Is this the key to enthusing the ‘core vote’?
Politics Home has a poll which finds that ‘under half of natural Labour supporters feel it would deliver on its manifesto pledges’. A couple of notes of caution have to be struck; what is defined as ‘natural supporters’ isn’t exactly well-defined by the poll so there could be sampling issues.
Secondly, there is the ‘fatigue’ issue which would naturally set in for any government seeking its fourth term. Nonetheless the poll highlights an issue of trust; furthermore, this is likely to be exacerbated by continuing inquiry into the Iraq War. The majority of British people clearly regret this war (rightly so) and they blame Tony Blair and probably, to a lesser degree, by association for leading them ‘up the garden path’.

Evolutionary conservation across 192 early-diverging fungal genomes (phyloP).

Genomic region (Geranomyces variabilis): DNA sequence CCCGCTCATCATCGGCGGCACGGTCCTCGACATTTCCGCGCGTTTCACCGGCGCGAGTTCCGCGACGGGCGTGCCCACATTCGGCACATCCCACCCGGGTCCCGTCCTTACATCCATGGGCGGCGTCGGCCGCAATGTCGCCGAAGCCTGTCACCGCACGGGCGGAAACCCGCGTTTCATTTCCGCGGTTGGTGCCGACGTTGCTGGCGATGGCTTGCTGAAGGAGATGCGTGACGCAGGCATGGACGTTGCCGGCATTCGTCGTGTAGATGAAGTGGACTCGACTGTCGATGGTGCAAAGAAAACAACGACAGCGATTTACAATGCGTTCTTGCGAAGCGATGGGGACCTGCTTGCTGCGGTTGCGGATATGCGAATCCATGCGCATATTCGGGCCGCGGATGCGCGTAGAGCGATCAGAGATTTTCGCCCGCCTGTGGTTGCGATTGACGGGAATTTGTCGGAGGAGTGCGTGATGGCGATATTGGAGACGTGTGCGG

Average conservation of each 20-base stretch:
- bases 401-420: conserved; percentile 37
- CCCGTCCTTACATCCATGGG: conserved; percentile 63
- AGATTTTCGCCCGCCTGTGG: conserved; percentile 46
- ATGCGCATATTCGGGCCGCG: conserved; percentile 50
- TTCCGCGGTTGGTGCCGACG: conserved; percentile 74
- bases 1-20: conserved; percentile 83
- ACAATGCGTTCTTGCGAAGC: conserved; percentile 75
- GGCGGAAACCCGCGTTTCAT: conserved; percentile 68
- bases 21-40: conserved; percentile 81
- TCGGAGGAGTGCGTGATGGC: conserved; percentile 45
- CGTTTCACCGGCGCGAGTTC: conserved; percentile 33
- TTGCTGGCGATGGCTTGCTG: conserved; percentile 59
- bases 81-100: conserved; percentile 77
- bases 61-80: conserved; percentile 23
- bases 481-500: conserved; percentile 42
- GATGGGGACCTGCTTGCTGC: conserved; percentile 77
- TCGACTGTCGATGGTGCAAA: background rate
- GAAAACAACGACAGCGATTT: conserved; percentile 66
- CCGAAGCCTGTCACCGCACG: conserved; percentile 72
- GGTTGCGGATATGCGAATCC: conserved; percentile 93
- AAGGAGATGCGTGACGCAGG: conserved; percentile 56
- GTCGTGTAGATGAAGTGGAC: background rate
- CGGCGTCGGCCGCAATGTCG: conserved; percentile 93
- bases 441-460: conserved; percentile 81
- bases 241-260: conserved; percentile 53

In this situation a degree of candour is needed and there has to be a recognition that ‘yes but….’ doesnt usually wash with voters. Clearly, a lack of trust in Labour to dealiver could well be leading to the core vote at the very least sitting on its hands. The high percentages for both the other parties will directly effect their motivation to vote and it will directly effect the chances of Labour winning a fourth-term. Jessica Asato suggests that Labour should say ‘sorry’ on LabourList and these figures show that this degree of candour may well be required.
It is all very well making radical promises but if they are not bealived then voters simply will not turn out and vote. Not only does the leadership need to radically change its orientation to enthuse its voters but that change must be accompanied by some candour about the record of Labour in government. Nobody is naive enough to believe everything can be perfect and would respond to a frank assessment of what has gone right and wrong and not lived up to expectations well.
As well as policy aims this could well prove to be the key to motivating the ‘core’ Labour vote.